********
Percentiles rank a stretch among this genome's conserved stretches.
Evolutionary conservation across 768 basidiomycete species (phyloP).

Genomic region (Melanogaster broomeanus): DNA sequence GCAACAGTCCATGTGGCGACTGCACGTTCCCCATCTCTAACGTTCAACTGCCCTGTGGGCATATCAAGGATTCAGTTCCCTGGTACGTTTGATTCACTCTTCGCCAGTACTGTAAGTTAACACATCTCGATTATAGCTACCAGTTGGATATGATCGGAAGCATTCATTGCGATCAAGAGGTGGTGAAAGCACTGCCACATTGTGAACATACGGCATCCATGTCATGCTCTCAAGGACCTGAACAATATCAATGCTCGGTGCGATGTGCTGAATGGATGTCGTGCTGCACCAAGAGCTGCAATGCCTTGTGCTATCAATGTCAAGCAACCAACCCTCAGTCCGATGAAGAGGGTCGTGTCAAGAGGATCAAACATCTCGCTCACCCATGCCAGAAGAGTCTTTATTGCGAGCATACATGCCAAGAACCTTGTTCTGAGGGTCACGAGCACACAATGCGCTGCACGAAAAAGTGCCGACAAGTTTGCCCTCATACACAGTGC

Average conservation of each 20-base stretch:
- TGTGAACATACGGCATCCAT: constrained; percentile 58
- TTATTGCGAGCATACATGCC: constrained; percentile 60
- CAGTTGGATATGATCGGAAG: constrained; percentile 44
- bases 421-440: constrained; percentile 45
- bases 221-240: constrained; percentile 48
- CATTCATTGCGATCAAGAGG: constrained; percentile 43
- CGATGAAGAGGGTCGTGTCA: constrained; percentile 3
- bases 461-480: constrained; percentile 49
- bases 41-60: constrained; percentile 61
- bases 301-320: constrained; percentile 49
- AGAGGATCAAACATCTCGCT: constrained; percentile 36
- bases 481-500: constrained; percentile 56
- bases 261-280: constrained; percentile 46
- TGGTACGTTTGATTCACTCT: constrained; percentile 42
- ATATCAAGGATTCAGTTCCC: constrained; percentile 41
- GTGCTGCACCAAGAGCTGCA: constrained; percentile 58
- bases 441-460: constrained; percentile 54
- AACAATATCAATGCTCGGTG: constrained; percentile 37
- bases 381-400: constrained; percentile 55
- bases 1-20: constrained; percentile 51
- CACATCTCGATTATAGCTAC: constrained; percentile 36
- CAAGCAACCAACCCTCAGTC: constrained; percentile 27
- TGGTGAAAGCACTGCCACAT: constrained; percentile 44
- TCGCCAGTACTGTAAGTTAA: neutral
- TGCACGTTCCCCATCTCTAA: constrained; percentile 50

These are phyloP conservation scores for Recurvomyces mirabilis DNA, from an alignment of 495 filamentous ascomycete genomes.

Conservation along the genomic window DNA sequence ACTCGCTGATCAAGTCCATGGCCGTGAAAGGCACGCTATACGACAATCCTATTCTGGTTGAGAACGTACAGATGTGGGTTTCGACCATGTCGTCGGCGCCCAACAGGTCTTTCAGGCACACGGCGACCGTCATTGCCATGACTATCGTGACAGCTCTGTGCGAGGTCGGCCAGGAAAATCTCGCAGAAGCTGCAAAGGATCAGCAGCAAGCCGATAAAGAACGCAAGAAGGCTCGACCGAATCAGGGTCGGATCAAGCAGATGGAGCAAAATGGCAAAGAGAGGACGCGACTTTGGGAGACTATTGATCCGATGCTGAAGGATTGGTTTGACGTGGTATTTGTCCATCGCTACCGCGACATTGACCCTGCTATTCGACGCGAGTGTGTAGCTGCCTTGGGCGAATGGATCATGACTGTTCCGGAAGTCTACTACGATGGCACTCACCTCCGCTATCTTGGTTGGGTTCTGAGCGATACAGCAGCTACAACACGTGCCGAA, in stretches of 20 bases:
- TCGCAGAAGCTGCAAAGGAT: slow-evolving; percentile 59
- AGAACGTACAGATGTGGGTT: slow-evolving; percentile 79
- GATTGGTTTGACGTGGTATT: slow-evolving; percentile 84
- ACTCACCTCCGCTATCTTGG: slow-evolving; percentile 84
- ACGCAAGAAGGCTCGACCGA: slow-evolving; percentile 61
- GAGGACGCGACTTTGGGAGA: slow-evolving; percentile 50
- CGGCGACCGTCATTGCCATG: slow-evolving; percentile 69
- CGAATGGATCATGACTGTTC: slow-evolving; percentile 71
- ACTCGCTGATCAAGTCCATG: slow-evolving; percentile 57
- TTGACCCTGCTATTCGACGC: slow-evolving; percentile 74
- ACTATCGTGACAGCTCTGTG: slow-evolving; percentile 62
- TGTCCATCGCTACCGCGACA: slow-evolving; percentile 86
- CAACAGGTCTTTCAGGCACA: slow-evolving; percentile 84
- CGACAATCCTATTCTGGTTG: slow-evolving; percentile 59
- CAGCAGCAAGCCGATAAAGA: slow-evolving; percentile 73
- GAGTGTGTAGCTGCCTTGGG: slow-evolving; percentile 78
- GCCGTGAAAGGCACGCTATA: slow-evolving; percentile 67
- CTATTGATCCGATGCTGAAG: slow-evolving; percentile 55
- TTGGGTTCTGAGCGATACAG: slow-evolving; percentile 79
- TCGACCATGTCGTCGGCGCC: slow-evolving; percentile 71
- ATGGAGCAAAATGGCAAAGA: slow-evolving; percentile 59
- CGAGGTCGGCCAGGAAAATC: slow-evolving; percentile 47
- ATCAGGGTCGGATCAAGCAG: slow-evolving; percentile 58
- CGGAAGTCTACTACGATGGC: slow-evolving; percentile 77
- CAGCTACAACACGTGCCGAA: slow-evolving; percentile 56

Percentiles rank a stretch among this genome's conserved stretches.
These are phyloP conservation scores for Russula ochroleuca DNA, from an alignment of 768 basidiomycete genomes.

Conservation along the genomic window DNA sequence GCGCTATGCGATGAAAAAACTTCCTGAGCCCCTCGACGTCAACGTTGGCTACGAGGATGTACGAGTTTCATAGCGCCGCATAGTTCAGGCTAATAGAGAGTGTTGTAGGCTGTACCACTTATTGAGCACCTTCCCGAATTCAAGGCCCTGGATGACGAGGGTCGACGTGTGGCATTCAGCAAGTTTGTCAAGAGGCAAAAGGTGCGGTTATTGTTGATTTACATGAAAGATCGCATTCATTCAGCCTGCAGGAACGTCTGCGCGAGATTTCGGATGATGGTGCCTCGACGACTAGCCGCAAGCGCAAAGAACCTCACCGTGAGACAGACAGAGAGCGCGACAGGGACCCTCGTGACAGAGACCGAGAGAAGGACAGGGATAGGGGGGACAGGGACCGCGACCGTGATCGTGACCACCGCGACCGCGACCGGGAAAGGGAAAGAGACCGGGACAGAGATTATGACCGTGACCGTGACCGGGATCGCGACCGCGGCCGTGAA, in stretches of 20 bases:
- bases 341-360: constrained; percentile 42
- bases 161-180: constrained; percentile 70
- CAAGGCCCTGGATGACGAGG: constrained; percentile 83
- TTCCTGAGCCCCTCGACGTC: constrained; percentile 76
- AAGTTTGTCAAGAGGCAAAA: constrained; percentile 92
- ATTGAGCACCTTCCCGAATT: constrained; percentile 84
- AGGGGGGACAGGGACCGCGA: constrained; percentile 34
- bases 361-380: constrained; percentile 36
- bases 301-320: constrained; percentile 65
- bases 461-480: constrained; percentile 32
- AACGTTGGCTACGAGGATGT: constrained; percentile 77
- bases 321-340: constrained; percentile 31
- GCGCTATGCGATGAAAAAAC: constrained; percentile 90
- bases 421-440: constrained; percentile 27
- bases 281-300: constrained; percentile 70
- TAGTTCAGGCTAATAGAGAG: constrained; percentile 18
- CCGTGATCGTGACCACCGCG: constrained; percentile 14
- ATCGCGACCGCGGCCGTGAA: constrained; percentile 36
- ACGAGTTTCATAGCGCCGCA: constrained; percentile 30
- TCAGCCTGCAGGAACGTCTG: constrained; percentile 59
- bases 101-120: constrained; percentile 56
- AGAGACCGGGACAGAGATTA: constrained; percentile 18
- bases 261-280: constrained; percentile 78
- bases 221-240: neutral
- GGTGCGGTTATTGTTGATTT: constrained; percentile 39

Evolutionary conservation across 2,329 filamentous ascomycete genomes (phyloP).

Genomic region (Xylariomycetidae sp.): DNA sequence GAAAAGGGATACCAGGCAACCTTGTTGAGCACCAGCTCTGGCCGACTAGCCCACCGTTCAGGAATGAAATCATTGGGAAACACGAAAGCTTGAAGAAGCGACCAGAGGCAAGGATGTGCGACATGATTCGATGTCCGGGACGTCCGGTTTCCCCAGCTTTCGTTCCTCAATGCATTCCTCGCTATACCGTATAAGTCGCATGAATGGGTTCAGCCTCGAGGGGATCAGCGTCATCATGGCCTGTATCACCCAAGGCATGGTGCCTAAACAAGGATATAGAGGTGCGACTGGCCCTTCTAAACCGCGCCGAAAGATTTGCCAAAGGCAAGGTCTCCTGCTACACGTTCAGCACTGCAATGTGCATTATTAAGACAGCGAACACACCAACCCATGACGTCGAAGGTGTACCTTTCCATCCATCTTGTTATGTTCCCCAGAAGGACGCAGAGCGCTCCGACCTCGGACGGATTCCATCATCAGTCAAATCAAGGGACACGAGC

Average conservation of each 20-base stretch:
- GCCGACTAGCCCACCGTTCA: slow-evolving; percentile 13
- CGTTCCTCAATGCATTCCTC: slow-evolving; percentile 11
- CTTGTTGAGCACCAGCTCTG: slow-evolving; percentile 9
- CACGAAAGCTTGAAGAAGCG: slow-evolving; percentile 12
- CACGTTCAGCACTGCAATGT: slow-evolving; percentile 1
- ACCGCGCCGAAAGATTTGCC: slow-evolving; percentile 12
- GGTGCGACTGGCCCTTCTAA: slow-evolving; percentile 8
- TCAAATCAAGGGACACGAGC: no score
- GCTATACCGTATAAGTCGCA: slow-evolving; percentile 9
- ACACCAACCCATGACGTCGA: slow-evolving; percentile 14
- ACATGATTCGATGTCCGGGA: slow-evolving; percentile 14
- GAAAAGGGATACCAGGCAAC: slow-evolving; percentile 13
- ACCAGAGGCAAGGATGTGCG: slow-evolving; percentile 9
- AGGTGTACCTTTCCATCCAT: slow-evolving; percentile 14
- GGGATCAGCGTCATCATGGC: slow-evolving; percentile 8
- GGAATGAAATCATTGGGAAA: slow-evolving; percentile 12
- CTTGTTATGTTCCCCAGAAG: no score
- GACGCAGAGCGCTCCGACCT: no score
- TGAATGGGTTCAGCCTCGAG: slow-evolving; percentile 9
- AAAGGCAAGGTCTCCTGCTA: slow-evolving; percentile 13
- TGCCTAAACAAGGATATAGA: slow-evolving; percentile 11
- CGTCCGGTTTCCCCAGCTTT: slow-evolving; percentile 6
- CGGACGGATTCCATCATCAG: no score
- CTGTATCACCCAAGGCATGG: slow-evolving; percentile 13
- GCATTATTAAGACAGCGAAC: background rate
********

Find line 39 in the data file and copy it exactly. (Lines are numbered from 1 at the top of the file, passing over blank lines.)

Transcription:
- CGAATGGATCATGACTGTTC: slow-evolving; percentile 71